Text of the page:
White Shoe applies primarily to the socially ambitious and the socially smug types who affect a good deal of worldly sophistication, run, ride and drink in rather small cliques, and look in on the second halves of football games when the weather is good. They try so hard not to be collegiate in the rah-rah (or, as they would say, “Midwestern”) sense of the term that they are probably the most “collegiate” types now in college. Brown Shoe applies to the general run of those who are socially acceptable but above thinking that it really makes any difference. They constitute the general middle class of the college that overlaps somewhat into both White and Black; their ambition is to be the average citizen raised to the highest power compatible with being a cultured and relaxed gentleman. Black Shoe implies some of the attributes of the “grind” and is applied to those who participate a little too eagerly in seminars, literary teas, and discussions of life, literature, and the pursuit of philosophy. They are in college because they consider it primarily an educational and not a social institution; they mind their own business rather intensely, are probably in love with the girls they will eventually marry, and in many respects appear a good deal more sophisticated and  grown up than the White Shoe crowd.

The shoe categories obviously allow for a great deal more precise definition than this, as I have no doubt the first Yale man you meet will tell you. But pleasant as it is under the elms of New Haven, let us move into other groves of academe. We will have to take our “shoes” with us, however; the terminology may not be the same in all the colleges, but we will keep finding men whom the shoes will fit.

Source: Esquire - September 1953 "How Shoe Can You Get", Russell Lyne

A friend of mine was at Brown in the 1950s. At the time the phrase for being cool was "shoe."

Yes, "shoe." And the "shoe" guys wore brown or burgundy penny loafers.

Only the Slide Rule Brigade wore black loafers, according to Val. They might have been genuises, but they were not "shoe."

Source: Andy's Trad Forum


OldSchool said...

From Google:

Another Reply to Safire's Column:

The NY Times
November 30, 1997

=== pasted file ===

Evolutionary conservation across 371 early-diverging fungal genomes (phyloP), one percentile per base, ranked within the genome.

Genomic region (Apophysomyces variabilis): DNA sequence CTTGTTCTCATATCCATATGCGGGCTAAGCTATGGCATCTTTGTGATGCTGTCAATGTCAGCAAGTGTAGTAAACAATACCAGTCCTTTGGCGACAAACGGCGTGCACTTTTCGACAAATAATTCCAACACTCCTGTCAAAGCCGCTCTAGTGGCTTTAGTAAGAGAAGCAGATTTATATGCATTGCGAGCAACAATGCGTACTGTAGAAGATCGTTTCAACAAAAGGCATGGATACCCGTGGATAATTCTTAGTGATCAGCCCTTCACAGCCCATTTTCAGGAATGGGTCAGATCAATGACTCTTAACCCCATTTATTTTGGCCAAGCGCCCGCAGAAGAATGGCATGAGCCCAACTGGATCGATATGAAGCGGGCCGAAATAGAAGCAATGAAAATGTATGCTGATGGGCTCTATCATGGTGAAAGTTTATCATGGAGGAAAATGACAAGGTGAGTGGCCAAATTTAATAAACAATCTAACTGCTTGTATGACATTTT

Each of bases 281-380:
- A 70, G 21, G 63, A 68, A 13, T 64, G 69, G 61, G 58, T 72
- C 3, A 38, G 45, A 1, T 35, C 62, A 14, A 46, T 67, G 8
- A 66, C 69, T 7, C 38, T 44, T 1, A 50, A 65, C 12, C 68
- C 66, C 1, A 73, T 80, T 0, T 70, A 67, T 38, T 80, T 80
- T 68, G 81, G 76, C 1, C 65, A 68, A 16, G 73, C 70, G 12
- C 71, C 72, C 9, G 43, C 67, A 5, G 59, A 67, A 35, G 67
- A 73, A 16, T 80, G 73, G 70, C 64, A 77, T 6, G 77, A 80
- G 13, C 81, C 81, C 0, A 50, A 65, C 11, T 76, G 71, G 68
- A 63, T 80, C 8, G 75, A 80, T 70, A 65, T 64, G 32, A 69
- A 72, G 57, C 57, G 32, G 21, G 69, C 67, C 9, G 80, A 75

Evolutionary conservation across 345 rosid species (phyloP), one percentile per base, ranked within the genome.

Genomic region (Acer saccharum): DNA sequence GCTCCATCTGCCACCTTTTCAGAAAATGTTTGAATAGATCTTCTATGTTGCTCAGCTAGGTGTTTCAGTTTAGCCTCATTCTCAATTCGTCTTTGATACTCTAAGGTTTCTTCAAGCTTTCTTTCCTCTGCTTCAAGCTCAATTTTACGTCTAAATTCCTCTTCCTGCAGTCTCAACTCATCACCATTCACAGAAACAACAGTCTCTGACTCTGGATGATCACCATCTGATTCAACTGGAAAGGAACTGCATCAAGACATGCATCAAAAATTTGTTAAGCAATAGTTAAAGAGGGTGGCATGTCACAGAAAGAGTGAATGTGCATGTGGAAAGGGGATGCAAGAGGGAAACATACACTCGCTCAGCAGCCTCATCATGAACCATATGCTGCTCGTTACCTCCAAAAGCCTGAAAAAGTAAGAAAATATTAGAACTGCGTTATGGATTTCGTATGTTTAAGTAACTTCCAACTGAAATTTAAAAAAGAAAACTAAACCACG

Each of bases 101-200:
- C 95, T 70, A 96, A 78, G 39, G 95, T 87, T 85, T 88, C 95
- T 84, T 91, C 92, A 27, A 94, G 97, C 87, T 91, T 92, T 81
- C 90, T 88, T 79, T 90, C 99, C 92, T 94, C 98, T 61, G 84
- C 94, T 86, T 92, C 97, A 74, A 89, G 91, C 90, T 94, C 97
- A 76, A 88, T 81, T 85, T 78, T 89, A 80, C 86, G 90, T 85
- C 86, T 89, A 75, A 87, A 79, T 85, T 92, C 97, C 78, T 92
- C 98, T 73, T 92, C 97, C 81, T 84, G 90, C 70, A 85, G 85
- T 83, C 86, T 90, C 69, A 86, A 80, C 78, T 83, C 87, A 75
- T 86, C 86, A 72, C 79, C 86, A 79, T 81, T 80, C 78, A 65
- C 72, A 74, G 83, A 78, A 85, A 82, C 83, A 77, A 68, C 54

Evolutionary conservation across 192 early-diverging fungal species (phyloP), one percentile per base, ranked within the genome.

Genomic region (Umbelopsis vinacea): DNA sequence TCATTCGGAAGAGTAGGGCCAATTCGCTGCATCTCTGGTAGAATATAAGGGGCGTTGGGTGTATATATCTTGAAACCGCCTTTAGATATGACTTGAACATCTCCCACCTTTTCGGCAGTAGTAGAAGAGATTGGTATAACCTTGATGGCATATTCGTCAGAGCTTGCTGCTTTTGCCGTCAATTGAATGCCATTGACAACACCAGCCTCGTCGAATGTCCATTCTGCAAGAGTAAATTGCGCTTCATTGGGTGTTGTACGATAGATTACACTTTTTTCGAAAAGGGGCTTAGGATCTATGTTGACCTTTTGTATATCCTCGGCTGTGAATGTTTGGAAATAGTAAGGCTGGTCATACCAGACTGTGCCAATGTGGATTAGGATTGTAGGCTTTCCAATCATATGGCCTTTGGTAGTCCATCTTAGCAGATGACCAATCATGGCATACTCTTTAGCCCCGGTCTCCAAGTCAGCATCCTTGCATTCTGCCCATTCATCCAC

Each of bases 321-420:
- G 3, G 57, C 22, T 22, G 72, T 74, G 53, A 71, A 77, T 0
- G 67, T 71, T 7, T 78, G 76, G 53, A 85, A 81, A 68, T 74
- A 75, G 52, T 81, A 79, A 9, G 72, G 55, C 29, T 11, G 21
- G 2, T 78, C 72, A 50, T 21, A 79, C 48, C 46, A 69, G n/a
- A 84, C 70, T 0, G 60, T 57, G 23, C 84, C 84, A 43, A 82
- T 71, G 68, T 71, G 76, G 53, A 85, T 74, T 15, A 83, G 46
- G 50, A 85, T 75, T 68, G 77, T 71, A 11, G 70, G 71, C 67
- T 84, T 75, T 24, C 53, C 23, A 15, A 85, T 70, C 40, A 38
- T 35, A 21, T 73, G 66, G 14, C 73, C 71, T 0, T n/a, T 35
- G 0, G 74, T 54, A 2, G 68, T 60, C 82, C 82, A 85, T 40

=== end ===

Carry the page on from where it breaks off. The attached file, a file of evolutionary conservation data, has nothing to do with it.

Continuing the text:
Gimme the Ol' White Shoe

In my Ivy League days (Radcliffe, mid-50's), the word ''shoe'' alone was used to allude to a young man of a preppy background. And yes, he was generally conservative, though not necessarily cautious!

Eleanor Watts

Westport, Conn.

Anonymous said...

Hard to remember in an era when Ivies ban military recruiters but before the mid-70s there was a strong connection between Ivy grads and service in the U.S. Navy. So maybe the 1950s Ivy shoe slang and related biases evolved from Navy veterans flooding campuses, even the Ivies, after WWII.

In the 1930s “brown shoe” was a term for naval aviators, the first U.S. Navy officers to wear khaki uniforms (presumably because they traveled better in aircraft of the era). Because of the glamour, panache and exclusivity supposedly associated with aviators, “brown shoes” adopted the term as a badge of honor for themselves and an indication of their own sense of superiority to other naval personnel.

Even when non-aviator officers and CPOs started wearing khakis during WWII they still wore black shoes with them. So “black shoe Navy”, a derisive term if spoken by an aviator, referred to everyone and everything not associated with naval aviation.

Sometime after WWII all officers and CPOs started wearing brown shoes with khaki uniforms, and the term “brown shoe”, though still in use, lost a lot of its original meaning to most sailors.

In my era – late 60s-early 70s – there were no standard issue brown shoes so the shoes worn by officers and CPOs were far from uniform, which stood out glaringly when everyone lined up for inspections or ceremonies. For guidance the acceptable shade of leather was referred to as baby sh-t brown.

And my experience was that enlisted personnel in that era – at least outside aviation units - were known as “black shoes” since that’s the only color shoe they wore.

U.S. Navy officers have always worn white shoes with white uniforms in all modern eras, of course, which set them apart from both enlisted personnel and the officers of the other service branches.